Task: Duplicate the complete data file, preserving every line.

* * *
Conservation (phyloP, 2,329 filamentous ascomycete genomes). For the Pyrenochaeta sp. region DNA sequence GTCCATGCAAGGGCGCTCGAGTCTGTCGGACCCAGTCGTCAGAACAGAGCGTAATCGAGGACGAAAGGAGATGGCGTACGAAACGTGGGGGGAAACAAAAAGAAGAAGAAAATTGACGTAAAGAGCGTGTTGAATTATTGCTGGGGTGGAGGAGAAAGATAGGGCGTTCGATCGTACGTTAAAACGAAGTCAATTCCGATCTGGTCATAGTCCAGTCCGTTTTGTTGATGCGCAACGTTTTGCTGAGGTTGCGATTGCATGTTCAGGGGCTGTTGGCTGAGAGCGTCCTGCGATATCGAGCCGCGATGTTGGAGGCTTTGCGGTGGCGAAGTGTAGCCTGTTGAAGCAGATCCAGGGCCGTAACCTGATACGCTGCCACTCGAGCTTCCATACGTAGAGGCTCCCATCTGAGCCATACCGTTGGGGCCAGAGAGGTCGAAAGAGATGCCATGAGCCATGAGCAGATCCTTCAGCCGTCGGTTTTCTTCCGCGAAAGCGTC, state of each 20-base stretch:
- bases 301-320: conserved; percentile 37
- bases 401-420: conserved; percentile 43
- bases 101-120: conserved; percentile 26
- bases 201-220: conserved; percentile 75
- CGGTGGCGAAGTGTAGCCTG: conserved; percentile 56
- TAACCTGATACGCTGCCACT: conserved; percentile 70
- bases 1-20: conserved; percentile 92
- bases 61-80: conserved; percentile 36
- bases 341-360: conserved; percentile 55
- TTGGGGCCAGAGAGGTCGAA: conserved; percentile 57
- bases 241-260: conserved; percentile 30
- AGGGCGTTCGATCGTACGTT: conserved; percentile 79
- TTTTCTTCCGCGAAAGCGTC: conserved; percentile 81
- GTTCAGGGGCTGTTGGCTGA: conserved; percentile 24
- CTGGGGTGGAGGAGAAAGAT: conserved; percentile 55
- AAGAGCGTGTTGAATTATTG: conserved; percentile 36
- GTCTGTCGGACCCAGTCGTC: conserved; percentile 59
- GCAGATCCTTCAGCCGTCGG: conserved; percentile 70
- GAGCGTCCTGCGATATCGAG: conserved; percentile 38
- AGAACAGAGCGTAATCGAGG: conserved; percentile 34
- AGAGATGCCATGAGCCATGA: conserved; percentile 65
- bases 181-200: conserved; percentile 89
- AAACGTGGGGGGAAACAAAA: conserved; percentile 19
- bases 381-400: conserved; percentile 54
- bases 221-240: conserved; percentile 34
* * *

Conservation (phyloP, 2,329 filamentous ascomycete genomes). For the Pyrenochaeta sp. region DNA sequence GTCCATGCAAGGGCGCTCGAGTCTGTCGGACCCAGTCGTCAGAACAGAGCGTAATCGAGGACGAAAGGAGATGGCGTACGAAACGTGGGGGGAAACAAAAAGAAGAAGAAAATTGACGTAAAGAGCGTGTTGAATTATTGCTGGGGTGGAGGAGAAAGATAGGGCGTTCGATCGTACGTTAAAACGAAGTCAATTCCGATCTGGTCATAGTCCAGTCCGTTTTGTTGATGCGCAACGTTTTGCTGAGGTTGCGATTGCATGTTCAGGGGCTGTTGGCTGAGAGCGTCCTGCGATATCGAGCCGCGATGTTGGAGGCTTTGCGGTGGCGAAGTGTAGCCTGTTGAAGCAGATCCAGGGCCGTAACCTGATACGCTGCCACTCGAGCTTCCATACGTAGAGGCTCCCATCTGAGCCATACCGTTGGGGCCAGAGAGGTCGAAAGAGATGCCATGAGCCATGAGCAGATCCTTCAGCCGTCGGTTTTCTTCCGCGAAAGCGTC, state of each 20-base stretch:
- bases 301-320: conserved; percentile 37
- bases 401-420: conserved; percentile 43
- bases 101-120: conserved; percentile 26
- bases 201-220: conserved; percentile 75
- CGGTGGCGAAGTGTAGCCTG: conserved; percentile 56
- TAACCTGATACGCTGCCACT: conserved; percentile 70
- bases 1-20: conserved; percentile 92
- bases 61-80: conserved; percentile 36
- bases 341-360: conserved; percentile 55
- TTGGGGCCAGAGAGGTCGAA: conserved; percentile 57
- bases 241-260: conserved; percentile 30
- AGGGCGTTCGATCGTACGTT: conserved; percentile 79
- TTTTCTTCCGCGAAAGCGTC: conserved; percentile 81
- GTTCAGGGGCTGTTGGCTGA: conserved; percentile 24
- CTGGGGTGGAGGAGAAAGAT: conserved; percentile 55
- AAGAGCGTGTTGAATTATTG: conserved; percentile 36
- GTCTGTCGGACCCAGTCGTC: conserved; percentile 59
- GCAGATCCTTCAGCCGTCGG: conserved; percentile 70
- GAGCGTCCTGCGATATCGAG: conserved; percentile 38
- AGAACAGAGCGTAATCGAGG: conserved; percentile 34
- AGAGATGCCATGAGCCATGA: conserved; percentile 65
- bases 181-200: conserved; percentile 89
- AAACGTGGGGGGAAACAAAA: conserved; percentile 19
- bases 381-400: conserved; percentile 54
- bases 221-240: conserved; percentile 34